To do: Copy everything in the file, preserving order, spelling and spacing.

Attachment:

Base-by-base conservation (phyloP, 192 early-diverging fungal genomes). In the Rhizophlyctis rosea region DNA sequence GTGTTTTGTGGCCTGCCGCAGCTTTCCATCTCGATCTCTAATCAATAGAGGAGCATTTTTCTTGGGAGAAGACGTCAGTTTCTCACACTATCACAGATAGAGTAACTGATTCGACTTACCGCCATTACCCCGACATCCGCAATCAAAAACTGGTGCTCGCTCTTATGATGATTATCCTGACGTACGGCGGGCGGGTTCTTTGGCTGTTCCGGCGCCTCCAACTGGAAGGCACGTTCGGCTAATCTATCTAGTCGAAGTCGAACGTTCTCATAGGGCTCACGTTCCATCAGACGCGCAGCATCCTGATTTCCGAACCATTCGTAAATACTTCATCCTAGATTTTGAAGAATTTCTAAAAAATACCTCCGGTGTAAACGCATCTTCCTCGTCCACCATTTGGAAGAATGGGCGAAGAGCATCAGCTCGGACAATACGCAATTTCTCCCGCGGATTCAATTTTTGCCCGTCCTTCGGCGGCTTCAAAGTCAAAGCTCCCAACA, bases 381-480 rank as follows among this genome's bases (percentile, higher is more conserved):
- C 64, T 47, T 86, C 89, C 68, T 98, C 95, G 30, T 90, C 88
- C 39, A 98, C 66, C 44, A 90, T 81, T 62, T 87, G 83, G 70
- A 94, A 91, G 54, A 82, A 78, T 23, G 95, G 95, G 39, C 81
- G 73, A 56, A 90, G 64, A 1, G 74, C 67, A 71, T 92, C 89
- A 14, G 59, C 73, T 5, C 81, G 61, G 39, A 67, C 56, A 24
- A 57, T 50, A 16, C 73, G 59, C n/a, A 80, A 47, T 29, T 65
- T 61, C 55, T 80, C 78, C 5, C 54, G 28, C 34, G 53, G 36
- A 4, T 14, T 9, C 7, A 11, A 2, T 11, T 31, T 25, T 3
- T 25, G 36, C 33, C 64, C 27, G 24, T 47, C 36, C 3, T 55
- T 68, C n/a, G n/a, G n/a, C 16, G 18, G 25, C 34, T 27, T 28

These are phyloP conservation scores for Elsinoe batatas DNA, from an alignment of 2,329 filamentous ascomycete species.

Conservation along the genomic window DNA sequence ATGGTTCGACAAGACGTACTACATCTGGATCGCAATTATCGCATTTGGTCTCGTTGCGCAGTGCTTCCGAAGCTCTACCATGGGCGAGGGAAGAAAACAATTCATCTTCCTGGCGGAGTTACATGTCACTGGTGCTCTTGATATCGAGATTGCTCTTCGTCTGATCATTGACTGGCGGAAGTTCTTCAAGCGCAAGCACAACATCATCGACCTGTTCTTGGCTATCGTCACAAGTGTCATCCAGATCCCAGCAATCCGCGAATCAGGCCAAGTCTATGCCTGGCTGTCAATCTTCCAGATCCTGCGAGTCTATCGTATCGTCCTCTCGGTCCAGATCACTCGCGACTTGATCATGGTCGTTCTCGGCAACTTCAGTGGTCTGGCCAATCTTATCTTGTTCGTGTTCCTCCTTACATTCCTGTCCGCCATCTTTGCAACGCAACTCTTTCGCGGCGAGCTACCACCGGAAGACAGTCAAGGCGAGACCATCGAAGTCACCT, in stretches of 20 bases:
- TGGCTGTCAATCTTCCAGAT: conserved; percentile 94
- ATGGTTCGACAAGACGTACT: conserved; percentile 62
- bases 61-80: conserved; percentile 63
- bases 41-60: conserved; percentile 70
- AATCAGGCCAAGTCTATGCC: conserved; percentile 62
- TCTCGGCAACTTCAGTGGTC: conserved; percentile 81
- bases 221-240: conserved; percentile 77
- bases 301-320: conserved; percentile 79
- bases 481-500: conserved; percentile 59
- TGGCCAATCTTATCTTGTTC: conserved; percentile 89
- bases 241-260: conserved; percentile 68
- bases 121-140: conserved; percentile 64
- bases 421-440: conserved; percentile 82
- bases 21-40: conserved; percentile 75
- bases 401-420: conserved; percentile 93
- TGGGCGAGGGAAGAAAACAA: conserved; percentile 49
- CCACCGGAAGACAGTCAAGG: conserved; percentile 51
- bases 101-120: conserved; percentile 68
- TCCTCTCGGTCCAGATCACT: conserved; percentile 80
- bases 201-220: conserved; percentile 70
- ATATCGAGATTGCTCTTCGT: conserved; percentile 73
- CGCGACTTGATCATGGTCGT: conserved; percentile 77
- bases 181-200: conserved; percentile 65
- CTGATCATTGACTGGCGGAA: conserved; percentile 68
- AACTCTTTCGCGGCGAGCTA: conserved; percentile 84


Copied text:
Base-by-base conservation (phyloP, 192 early-diverging fungal genomes). In the Rhizophlyctis rosea region DNA sequence GTGTTTTGTGGCCTGCCGCAGCTTTCCATCTCGATCTCTAATCAATAGAGGAGCATTTTTCTTGGGAGAAGACGTCAGTTTCTCACACTATCACAGATAGAGTAACTGATTCGACTTACCGCCATTACCCCGACATCCGCAATCAAAAACTGGTGCTCGCTCTTATGATGATTATCCTGACGTACGGCGGGCGGGTTCTTTGGCTGTTCCGGCGCCTCCAACTGGAAGGCACGTTCGGCTAATCTATCTAGTCGAAGTCGAACGTTCTCATAGGGCTCACGTTCCATCAGACGCGCAGCATCCTGATTTCCGAACCATTCGTAAATACTTCATCCTAGATTTTGAAGAATTTCTAAAAAATACCTCCGGTGTAAACGCATCTTCCTCGTCCACCATTTGGAAGAATGGGCGAAGAGCATCAGCTCGGACAATACGCAATTTCTCCCGCGGATTCAATTTTTGCCCGTCCTTCGGCGGCTTCAAAGTCAAAGCTCCCAACA, bases 381-480 rank as follows among this genome's bases (percentile, higher is more conserved):
- C 64, T 47, T 86, C 89, C 68, T 98, C 95, G 30, T 90, C 88
- C 39, A 98, C 66, C 44, A 90, T 81, T 62, T 87, G 83, G 70
- A 94, A 91, G 54, A 82, A 78, T 23, G 95, G 95, G 39, C 81
- G 73, A 56, A 90, G 64, A 1, G 74, C 67, A 71, T 92, C 89
- A 14, G 59, C 73, T 5, C 81, G 61, G 39, A 67, C 56, A 24
- A 57, T 50, A 16, C 73, G 59, C n/a, A 80, A 47, T 29, T 65
- T 61, C 55, T 80, C 78, C 5, C 54, G 28, C 34, G 53, G 36
- A 4, T 14, T 9, C 7, A 11, A 2, T 11, T 31, T 25, T 3
- T 25, G 36, C 33, C 64, C 27, G 24, T 47, C 36, C 3, T 55
- T 68, C n/a, G n/a, G n/a, C 16, G 18, G 25, C 34, T 27, T 28

These are phyloP conservation scores for Elsinoe batatas DNA, from an alignment of 2,329 filamentous ascomycete species.

Conservation along the genomic window DNA sequence ATGGTTCGACAAGACGTACTACATCTGGATCGCAATTATCGCATTTGGTCTCGTTGCGCAGTGCTTCCGAAGCTCTACCATGGGCGAGGGAAGAAAACAATTCATCTTCCTGGCGGAGTTACATGTCACTGGTGCTCTTGATATCGAGATTGCTCTTCGTCTGATCATTGACTGGCGGAAGTTCTTCAAGCGCAAGCACAACATCATCGACCTGTTCTTGGCTATCGTCACAAGTGTCATCCAGATCCCAGCAATCCGCGAATCAGGCCAAGTCTATGCCTGGCTGTCAATCTTCCAGATCCTGCGAGTCTATCGTATCGTCCTCTCGGTCCAGATCACTCGCGACTTGATCATGGTCGTTCTCGGCAACTTCAGTGGTCTGGCCAATCTTATCTTGTTCGTGTTCCTCCTTACATTCCTGTCCGCCATCTTTGCAACGCAACTCTTTCGCGGCGAGCTACCACCGGAAGACAGTCAAGGCGAGACCATCGAAGTCACCT, in stretches of 20 bases:
- TGGCTGTCAATCTTCCAGAT: conserved; percentile 94
- ATGGTTCGACAAGACGTACT: conserved; percentile 62
- bases 61-80: conserved; percentile 63
- bases 41-60: conserved; percentile 70
- AATCAGGCCAAGTCTATGCC: conserved; percentile 62
- TCTCGGCAACTTCAGTGGTC: conserved; percentile 81
- bases 221-240: conserved; percentile 77
- bases 301-320: conserved; percentile 79
- bases 481-500: conserved; percentile 59
- TGGCCAATCTTATCTTGTTC: conserved; percentile 89
- bases 241-260: conserved; percentile 68
- bases 121-140: conserved; percentile 64
- bases 421-440: conserved; percentile 82
- bases 21-40: conserved; percentile 75
- bases 401-420: conserved; percentile 93
- TGGGCGAGGGAAGAAAACAA: conserved; percentile 49
- CCACCGGAAGACAGTCAAGG: conserved; percentile 51
- bases 101-120: conserved; percentile 68
- TCCTCTCGGTCCAGATCACT: conserved; percentile 80
- bases 201-220: conserved; percentile 70
- ATATCGAGATTGCTCTTCGT: conserved; percentile 73
- CGCGACTTGATCATGGTCGT: conserved; percentile 77
- bases 181-200: conserved; percentile 65
- CTGATCATTGACTGGCGGAA: conserved; percentile 68
- AACTCTTTCGCGGCGAGCTA: conserved; percentile 84